Center of bee-ing
May/June 2007 California Country magazine
By Jim Morris
Wooten's Golden Queens breed and ship 35,000 queen bees to beekeepers throughout the U.S. and Canada.
Shasta County is a world power in raising queen bees
Royalty is a topic that usually titillates the masses, though precious few people know the stunning value of the most regal member of the insect world--the queen bee.
Queen bees are the ultimate example of big things coming in small packages. Thus it seems fitting that one of the world's biggest sources of this underappreciated insect is a little place so anonymous it's hard to even find a sign letting you know you've arrived in town.
Welcome to Palo Cedro, Shasta County, a bedroom community for Redding that sports a population of 3,000. In this land of ranchettes and rural charm, bee colonies outnumber citizens about 10-to-1. Palo Cedro's claim to fame is breeding queen bees, a practice that may never have taken flight had it not been for the stick-to-itiveness of an adventurous 8-year-old.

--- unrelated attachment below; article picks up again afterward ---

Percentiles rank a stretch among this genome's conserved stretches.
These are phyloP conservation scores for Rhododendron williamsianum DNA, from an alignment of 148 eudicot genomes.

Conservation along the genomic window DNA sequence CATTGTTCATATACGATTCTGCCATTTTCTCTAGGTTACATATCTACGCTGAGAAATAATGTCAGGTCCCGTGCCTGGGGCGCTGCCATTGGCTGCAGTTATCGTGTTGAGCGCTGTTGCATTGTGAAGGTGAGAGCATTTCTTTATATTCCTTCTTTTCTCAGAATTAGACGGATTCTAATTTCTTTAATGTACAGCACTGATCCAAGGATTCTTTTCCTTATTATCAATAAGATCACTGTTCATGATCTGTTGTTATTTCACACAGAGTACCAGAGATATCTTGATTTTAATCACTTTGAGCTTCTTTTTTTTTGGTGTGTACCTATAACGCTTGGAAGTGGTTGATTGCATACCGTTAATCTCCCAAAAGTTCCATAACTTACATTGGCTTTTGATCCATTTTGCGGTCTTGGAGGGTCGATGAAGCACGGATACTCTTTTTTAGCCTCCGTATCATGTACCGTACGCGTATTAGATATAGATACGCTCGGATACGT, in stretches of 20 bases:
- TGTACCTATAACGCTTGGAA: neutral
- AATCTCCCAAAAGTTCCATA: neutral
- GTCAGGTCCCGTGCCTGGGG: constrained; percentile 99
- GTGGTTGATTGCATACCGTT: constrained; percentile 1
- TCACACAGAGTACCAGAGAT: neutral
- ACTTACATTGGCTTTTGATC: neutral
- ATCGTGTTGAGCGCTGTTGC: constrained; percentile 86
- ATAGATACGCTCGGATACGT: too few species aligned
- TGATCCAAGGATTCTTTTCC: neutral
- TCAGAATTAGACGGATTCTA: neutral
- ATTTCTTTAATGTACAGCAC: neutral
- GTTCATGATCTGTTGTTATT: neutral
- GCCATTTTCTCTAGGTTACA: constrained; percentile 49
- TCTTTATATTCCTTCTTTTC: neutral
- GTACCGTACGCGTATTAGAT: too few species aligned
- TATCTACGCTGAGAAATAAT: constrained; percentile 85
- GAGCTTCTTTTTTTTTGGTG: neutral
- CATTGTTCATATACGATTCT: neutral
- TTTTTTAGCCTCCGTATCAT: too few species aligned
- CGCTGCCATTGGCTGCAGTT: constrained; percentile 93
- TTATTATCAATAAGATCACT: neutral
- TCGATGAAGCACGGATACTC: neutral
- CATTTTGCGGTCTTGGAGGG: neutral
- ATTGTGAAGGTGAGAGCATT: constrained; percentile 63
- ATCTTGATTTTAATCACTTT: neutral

The year was 1924, and young Homer Park was able to cajole his aunt into helping him search for his source of fascination--bees. He found a swarm, put it in a gunnysack and took it back home on an old white mare. The boy kept the swarm in a hive, and although the bees didn't make it through their first winter, he wasn't deterred.
By the time Park reached adulthood, bees had become part of his farming business. His crops were unproductive, but his bee colonies made honey that he and his wife, Lois, could trade for groceries. Clearly, Park and these invaluable insects would remain forever linked.
Several of the Parks' children have followed in their father's footsteps, including daughter Glenda and her husband, Shannon Wooten, who began beekeeping in 1974.